I’m glad this was brought up during the hearing, but it wasn’t emphasized enough. Yes, there is a problem of too many freeloaders, but the answer to that is not to come in after the fact and finance the freeloaders and act like, “We have to do it,” as if it’s a foregone conclusion that’s as natural as, “I stubbed my toe, so therefor it hurts.” No it isn’t. Society has made a *choice* to finance freeloaders on the medical system. Since it was a choice it made, it can change or unmake it, which was what Scalia said. I am so thankful he did. It is not a condition where we have no choice but to make everyone buy government-approved insurance. If people are unwilling or unable to plan responsibly for their own medical needs, they will need to depend on the charity of others. That is not as bad as it may sound. The problem we have now is freeloading is financed regardless of how the freeloaders use the medical system. If charity was the norm, that charity could be conditional to prevent the medical system from being overused and abused.

    The ACA misses the point on medical costs. It focuses only on insurance instead of where the costs really are, which is in the delivery of care, and puts an unnecessary burden on society. It should go.

  8. ReardenSteel says:

    Great point Shifty, “too poor to buy private insurance”, sounds like the gateway to single payer to me. Which, in my opinion, is what this entire end run around the Constitution has been all about. This is what “total transformation” means. What did Mooch say in ’08? “We must change our conversation, our history, our traditions.” What better way to do that than to than to flip the gov’t/ citizen relationship on its head for good?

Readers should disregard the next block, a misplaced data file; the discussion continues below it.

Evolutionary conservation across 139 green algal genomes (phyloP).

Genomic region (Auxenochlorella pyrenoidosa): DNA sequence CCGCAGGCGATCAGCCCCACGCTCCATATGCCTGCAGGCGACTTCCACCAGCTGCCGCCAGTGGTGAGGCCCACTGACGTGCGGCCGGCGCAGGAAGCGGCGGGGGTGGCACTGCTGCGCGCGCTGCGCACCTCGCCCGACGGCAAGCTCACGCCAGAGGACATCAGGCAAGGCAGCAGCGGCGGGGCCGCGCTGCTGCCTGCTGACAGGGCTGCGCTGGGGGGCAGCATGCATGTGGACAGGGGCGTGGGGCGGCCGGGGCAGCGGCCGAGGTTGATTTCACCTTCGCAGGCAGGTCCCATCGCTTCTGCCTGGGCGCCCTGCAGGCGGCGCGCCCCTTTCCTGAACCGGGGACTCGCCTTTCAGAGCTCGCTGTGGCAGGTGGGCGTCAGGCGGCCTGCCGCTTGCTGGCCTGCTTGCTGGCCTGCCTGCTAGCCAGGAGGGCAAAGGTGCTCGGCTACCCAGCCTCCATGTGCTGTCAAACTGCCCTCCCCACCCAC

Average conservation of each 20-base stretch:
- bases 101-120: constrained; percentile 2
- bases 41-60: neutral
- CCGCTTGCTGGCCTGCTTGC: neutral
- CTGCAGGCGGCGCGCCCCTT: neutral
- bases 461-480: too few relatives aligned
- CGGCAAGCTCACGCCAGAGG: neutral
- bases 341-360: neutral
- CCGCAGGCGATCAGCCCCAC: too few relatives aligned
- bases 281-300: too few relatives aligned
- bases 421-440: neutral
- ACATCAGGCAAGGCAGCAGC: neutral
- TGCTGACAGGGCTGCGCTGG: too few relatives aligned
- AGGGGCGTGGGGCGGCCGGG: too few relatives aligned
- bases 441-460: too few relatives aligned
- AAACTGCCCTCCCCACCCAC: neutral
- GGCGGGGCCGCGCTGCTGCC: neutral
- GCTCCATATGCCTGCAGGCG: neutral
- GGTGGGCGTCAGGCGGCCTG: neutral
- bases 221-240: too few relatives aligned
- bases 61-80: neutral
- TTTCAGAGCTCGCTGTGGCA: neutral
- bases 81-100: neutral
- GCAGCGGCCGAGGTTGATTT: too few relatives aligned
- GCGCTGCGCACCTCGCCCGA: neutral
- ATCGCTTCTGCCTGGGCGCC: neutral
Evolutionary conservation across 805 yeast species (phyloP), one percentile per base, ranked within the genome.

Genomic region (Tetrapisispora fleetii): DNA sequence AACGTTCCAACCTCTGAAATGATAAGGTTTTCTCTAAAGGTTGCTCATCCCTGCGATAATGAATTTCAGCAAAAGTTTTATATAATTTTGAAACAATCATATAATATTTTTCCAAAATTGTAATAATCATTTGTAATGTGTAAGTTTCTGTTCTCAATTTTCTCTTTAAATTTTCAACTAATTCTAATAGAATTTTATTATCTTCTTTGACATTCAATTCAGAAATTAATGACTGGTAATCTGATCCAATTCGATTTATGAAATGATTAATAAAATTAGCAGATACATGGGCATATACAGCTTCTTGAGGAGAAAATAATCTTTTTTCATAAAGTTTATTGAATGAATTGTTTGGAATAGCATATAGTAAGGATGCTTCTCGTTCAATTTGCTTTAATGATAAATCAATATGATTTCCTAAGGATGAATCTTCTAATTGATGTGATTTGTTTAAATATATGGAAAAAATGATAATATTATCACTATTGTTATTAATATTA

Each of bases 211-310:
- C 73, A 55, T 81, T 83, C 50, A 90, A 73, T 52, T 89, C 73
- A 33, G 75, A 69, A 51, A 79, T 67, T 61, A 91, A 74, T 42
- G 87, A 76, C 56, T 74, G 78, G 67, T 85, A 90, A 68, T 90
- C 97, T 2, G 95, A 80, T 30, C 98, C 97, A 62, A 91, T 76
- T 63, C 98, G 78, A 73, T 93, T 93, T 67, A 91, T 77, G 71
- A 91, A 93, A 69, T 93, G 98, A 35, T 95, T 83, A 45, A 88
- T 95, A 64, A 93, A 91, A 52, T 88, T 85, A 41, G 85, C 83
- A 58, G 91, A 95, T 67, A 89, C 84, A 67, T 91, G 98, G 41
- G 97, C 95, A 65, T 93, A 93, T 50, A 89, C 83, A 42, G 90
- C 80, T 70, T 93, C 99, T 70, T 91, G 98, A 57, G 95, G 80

Maynard, great post dude! I appreciate the smart, solid arguments you put forth here. Don’t always agree, but you always make me think and rethink things. Thanks.

    Friends, if anyone tells you that this bunch of traitors just want what’s best. They just want to make America a better country. I implore you to respond quietly and calmly with one word and one word only. Bullshit. If they persist, respond again with one word. Liar. For they are attempting, by proxy, to help this bunch get away with treason. They have been waging war on the American people since day one. If “We the People” stay asleep and let it happen to this great country, we shall deserve the tyranny we get.

    Call me extreme or hardline, but this bunch should be tried for treason. The lot of them.